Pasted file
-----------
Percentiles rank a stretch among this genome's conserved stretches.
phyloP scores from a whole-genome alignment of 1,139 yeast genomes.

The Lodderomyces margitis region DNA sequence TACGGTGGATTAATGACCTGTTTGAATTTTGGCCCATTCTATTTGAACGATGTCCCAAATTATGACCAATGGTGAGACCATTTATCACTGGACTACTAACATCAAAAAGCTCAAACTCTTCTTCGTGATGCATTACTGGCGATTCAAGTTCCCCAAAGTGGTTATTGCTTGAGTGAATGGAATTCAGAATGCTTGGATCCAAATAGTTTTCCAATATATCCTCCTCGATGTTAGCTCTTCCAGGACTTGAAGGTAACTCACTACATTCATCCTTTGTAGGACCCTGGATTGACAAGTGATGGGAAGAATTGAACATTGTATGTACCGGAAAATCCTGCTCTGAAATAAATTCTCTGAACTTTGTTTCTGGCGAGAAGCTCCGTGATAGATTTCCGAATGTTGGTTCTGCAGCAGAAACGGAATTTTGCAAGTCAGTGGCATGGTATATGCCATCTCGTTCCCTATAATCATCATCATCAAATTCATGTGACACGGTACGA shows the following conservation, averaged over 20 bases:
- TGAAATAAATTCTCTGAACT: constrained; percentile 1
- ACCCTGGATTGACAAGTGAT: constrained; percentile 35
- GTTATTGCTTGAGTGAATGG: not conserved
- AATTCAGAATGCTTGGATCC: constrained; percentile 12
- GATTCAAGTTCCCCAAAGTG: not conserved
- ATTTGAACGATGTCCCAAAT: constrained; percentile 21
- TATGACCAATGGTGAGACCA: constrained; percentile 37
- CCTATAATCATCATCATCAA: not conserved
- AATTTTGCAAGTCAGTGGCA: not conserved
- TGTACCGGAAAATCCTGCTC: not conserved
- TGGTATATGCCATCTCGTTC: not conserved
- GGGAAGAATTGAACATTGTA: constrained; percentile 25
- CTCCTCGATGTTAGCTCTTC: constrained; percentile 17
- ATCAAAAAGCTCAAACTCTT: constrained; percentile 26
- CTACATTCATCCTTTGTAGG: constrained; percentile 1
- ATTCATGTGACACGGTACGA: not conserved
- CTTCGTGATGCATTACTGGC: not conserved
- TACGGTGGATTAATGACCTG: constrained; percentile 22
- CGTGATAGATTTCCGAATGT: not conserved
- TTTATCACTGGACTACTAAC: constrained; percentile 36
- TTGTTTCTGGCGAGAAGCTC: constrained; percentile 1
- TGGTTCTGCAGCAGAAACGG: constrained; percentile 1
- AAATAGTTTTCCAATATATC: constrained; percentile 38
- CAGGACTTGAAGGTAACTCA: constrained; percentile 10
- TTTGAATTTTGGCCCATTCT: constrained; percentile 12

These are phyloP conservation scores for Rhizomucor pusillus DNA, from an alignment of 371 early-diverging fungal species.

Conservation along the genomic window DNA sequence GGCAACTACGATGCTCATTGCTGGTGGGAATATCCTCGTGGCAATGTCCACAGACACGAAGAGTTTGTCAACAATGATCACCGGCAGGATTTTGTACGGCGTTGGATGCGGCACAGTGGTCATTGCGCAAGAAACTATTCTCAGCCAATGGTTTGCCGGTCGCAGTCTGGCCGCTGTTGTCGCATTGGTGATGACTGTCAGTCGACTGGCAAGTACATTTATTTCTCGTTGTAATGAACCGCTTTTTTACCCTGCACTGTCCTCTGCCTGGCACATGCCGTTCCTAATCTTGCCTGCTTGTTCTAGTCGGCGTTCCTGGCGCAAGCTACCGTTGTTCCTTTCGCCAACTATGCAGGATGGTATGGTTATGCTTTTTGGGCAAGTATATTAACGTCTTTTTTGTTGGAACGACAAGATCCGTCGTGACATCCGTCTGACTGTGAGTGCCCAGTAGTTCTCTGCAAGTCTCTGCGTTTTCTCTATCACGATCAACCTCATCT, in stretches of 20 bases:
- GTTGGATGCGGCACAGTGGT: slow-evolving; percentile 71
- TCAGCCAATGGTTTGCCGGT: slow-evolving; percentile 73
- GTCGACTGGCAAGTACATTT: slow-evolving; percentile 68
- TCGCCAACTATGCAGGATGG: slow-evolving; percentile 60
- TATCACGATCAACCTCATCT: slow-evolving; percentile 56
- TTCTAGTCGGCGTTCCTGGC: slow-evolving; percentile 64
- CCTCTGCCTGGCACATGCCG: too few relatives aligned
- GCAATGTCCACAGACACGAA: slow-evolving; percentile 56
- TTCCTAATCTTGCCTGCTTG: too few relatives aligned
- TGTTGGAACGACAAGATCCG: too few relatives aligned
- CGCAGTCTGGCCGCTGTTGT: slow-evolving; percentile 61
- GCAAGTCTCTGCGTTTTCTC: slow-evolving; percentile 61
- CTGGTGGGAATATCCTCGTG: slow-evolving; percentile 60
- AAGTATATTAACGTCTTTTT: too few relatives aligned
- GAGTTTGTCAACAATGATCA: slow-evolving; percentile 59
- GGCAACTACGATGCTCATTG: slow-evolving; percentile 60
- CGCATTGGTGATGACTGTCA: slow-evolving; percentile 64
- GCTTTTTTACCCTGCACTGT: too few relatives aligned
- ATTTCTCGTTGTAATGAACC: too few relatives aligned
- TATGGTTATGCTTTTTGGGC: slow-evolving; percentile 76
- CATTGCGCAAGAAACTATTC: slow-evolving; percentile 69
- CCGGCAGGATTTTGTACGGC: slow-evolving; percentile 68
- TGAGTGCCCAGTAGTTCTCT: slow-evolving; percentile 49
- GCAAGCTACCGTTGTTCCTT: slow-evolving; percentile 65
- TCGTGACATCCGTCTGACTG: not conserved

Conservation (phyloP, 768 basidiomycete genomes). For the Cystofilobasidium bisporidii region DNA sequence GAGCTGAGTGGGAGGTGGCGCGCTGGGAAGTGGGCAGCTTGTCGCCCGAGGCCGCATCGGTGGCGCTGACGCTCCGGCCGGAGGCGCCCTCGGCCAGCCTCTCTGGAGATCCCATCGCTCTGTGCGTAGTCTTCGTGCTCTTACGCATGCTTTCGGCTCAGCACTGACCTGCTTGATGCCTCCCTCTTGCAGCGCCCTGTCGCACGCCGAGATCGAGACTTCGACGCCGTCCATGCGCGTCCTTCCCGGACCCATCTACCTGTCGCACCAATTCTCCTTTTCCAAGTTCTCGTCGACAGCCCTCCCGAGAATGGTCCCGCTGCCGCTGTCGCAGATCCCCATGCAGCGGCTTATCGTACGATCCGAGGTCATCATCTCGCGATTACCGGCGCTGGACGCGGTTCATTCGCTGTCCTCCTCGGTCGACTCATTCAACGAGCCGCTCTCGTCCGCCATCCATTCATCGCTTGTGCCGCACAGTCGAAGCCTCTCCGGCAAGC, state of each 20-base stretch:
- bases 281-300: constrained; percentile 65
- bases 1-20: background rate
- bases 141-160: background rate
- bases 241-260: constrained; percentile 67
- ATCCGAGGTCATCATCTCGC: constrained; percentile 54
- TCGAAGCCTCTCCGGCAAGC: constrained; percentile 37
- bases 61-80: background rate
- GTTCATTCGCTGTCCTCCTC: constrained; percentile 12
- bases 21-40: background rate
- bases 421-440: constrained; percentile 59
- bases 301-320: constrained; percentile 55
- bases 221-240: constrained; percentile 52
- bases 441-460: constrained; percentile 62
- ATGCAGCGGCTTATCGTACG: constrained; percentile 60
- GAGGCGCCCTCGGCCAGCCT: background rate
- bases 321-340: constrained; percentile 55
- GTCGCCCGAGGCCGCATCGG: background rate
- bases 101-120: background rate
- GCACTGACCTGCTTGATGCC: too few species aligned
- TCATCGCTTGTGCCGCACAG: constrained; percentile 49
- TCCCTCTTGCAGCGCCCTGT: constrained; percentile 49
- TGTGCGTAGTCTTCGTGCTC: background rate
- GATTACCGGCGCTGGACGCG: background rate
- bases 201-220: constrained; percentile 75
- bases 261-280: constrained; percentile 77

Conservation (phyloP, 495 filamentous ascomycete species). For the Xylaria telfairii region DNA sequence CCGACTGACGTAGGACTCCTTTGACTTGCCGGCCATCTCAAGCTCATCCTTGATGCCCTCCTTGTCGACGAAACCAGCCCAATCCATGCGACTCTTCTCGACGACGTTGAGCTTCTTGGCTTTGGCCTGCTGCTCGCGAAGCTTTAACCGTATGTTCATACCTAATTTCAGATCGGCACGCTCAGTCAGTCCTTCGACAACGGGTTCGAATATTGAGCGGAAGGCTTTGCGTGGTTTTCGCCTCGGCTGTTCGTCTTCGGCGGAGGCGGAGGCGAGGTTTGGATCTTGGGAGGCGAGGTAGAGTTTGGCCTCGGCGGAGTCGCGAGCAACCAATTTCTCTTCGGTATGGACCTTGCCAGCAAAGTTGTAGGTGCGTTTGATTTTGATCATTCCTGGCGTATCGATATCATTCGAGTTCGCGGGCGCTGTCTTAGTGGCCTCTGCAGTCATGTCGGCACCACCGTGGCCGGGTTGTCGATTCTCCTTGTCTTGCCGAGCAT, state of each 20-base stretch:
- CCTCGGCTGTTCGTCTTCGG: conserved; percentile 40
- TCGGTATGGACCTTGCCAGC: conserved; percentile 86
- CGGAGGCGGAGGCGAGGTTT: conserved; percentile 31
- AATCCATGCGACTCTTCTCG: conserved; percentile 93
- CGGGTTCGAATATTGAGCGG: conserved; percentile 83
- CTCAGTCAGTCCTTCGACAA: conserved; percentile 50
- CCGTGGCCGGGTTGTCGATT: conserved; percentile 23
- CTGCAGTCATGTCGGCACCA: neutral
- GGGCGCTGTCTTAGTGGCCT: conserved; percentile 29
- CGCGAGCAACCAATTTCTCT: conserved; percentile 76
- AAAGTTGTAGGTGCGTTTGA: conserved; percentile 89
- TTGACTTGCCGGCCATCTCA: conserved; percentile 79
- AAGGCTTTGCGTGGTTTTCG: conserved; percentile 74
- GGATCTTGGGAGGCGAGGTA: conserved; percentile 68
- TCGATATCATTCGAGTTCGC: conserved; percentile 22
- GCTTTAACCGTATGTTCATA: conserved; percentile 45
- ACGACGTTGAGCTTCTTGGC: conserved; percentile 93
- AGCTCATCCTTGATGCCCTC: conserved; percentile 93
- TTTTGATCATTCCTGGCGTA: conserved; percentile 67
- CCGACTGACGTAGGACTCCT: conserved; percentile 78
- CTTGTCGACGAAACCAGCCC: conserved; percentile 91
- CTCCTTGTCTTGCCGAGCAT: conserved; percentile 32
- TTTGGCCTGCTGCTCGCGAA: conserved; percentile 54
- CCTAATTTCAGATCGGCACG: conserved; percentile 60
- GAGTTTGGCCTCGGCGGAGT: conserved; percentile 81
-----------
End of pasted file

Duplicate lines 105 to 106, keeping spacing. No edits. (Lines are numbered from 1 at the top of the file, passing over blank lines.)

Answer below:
- TTTGGCCTGCTGCTCGCGAA: conserved; percentile 54
- CCTAATTTCAGATCGGCACG: conserved; percentile 60